I know it sounds wrong, but a much cheaper, way more efficient and robust construction.

    P.S. This is how my cottage up north is built.

    1. ohioandy | | #4

      Akos, one person's sense is often very different from the next. For example, I would never install fake beams in a house. Some people want a real timberframe, despite the fact that they have to virtually build a second house to enclose it. If conventional financial sense were the only thing at play, we'd all just be setting double-wides on cornfields.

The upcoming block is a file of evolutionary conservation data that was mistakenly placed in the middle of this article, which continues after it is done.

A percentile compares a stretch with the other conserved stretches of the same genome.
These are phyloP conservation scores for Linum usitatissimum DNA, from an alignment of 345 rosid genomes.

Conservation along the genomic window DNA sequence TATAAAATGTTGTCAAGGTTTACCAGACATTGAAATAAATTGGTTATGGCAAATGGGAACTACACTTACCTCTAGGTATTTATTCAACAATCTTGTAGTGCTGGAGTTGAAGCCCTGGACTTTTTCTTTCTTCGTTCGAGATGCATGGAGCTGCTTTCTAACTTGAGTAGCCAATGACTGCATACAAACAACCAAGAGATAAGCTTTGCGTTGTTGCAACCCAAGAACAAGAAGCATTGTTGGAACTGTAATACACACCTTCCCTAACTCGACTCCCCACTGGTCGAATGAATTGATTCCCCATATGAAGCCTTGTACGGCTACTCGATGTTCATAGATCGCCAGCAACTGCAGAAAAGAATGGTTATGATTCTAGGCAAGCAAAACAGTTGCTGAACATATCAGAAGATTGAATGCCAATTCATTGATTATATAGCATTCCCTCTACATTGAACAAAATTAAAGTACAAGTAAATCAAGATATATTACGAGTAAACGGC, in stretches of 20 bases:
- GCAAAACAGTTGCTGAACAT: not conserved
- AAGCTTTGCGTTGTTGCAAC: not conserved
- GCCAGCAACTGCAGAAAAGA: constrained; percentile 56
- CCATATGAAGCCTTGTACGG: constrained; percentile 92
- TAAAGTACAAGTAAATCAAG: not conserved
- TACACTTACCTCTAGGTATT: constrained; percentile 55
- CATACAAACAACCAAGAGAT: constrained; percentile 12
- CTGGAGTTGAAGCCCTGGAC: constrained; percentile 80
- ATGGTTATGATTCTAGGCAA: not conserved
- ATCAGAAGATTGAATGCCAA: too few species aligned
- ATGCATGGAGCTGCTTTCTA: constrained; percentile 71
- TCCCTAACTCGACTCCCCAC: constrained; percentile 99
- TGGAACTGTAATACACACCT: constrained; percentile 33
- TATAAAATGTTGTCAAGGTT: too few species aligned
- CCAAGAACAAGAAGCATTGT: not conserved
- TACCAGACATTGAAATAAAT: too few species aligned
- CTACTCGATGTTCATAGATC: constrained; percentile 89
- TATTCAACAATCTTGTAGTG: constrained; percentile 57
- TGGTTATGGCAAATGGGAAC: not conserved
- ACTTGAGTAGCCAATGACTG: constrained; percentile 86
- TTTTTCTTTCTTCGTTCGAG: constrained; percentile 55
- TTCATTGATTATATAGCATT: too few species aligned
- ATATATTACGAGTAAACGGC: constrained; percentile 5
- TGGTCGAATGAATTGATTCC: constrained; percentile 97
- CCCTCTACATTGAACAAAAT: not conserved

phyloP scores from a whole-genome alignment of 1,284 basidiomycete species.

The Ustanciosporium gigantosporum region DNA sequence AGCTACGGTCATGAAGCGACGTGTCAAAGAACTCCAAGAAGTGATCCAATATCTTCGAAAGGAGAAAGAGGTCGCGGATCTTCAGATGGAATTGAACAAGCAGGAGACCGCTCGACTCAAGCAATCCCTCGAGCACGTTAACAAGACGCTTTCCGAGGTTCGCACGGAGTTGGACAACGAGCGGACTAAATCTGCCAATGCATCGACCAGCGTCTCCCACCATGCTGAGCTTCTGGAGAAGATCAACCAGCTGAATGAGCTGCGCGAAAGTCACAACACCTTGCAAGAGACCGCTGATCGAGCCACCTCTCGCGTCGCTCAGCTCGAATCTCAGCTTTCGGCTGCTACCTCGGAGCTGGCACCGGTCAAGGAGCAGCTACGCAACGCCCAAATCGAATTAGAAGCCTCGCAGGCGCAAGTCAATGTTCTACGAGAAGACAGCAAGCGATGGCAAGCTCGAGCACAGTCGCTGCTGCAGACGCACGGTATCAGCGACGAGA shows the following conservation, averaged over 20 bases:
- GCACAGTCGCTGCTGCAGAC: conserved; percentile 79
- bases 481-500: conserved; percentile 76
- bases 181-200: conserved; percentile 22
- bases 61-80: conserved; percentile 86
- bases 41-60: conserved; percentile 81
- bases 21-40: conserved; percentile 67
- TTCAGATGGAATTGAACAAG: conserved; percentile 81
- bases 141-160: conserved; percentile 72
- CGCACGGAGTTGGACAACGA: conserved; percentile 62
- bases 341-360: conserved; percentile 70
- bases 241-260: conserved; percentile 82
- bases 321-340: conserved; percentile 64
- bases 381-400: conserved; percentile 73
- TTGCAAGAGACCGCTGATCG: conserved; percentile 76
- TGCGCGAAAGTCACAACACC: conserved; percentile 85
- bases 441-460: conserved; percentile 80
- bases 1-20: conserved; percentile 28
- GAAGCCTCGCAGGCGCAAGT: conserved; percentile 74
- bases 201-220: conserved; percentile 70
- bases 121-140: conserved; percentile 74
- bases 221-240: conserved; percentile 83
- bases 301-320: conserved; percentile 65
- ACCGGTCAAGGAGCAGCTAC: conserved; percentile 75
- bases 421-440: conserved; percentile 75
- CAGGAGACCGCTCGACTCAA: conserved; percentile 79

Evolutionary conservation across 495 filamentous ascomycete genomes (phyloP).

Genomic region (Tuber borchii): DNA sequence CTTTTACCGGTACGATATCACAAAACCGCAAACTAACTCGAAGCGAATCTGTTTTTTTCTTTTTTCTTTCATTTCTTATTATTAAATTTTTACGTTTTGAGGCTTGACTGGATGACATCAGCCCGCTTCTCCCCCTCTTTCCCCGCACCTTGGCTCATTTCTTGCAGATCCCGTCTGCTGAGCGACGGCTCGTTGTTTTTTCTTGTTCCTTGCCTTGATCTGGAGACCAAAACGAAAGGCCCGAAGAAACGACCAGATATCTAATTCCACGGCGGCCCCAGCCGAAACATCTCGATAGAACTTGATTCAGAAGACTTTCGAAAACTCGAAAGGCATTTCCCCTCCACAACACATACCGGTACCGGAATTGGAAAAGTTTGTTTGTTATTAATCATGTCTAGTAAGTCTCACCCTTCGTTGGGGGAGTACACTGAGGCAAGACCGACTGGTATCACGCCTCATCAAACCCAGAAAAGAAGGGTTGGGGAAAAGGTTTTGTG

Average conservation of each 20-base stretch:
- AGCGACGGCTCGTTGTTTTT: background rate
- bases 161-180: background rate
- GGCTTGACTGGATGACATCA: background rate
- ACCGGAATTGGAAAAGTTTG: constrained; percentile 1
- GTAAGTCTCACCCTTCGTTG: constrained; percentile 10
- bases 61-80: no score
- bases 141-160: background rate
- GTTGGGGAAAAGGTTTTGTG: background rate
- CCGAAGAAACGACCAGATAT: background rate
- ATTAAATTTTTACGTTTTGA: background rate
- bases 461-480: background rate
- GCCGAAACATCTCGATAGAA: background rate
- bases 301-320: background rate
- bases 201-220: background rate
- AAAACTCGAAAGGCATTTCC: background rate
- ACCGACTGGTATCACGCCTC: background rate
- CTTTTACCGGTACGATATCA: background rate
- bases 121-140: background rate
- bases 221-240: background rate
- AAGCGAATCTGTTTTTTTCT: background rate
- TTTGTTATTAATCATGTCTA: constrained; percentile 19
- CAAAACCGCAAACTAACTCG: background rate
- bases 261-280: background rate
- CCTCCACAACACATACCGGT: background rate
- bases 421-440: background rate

1. Expert Member
        Akos | | #6

        Andy,

        Maybe the choice of words was not the best.

        They are not fake, for example in my case the timber structure support the interior 2nd story, but this went in after the shell was built.

        Building a post frame first and installing walls around it makes it difficult to air seal as the beams are in the way. By reversing the order, you can build a solid shell and still have the post beam look.

        Also timber roof trusses usually mean purlins, but these tend to go the wrong way for venting. You end up having to add extra structure above the vent the roof and even then the timber trusses get in the way of a continuous air barrier. Again, by reversing the order and installing the roof first, followed by timbering simplifies both of these details.

  3. user-1072251 | | #3